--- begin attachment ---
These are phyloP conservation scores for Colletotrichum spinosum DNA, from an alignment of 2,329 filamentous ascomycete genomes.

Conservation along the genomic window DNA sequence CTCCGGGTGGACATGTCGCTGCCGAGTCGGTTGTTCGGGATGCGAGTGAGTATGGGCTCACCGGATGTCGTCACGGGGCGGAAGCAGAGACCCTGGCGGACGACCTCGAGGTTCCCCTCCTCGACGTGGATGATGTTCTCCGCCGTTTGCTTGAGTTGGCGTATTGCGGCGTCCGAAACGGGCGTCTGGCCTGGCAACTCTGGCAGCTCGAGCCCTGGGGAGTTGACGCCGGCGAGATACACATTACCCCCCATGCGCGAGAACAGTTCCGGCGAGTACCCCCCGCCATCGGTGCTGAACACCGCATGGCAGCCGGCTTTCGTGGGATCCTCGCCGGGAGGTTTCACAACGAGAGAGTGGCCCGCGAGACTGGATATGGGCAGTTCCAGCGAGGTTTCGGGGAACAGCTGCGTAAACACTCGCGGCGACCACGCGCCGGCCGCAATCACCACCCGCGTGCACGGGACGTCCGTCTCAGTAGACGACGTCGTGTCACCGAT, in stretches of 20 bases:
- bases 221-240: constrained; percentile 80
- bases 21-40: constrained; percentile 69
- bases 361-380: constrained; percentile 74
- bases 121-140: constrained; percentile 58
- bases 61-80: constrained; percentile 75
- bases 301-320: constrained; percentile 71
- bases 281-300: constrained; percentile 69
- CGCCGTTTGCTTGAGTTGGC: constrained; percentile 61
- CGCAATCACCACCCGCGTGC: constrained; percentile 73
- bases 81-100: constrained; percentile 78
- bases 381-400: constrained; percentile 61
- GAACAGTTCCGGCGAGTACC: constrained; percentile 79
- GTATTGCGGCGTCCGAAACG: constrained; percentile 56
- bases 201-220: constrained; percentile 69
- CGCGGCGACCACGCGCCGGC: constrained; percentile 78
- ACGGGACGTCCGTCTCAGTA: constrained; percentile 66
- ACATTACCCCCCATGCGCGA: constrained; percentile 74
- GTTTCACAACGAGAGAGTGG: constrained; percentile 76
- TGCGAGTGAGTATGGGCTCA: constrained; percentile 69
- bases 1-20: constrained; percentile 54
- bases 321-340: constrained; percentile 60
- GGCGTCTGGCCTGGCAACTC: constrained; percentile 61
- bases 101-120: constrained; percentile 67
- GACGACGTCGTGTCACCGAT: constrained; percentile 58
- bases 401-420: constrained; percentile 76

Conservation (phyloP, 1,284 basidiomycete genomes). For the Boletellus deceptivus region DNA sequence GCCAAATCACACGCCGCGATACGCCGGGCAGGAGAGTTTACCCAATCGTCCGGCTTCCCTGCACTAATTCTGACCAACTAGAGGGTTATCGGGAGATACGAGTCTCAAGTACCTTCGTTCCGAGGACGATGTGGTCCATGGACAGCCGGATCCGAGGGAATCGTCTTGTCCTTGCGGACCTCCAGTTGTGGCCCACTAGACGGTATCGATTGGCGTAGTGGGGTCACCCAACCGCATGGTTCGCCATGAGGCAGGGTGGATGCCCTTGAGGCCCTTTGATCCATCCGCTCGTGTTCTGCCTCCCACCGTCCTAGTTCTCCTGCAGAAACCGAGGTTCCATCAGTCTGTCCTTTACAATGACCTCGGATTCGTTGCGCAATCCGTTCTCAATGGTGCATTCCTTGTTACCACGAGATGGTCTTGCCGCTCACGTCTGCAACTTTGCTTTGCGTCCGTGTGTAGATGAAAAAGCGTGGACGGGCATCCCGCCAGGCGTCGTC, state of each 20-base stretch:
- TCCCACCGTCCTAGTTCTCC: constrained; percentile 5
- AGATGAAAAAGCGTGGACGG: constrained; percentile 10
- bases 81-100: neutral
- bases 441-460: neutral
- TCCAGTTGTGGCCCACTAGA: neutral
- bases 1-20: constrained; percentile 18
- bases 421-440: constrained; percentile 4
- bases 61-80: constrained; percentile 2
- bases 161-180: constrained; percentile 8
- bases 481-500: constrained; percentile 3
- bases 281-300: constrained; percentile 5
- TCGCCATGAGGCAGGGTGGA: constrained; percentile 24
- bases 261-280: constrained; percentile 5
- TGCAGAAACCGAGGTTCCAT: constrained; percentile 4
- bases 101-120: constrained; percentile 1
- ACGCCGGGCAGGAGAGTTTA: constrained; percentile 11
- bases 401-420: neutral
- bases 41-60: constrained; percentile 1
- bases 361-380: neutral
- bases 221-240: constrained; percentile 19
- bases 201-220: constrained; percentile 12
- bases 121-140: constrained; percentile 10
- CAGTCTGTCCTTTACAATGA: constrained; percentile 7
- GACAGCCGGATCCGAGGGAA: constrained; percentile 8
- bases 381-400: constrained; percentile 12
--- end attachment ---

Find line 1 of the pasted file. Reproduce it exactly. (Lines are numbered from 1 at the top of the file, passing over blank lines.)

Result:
These are phyloP conservation scores for Colletotrichum spinosum DNA, from an alignment of 2,329 filamentous ascomycete genomes.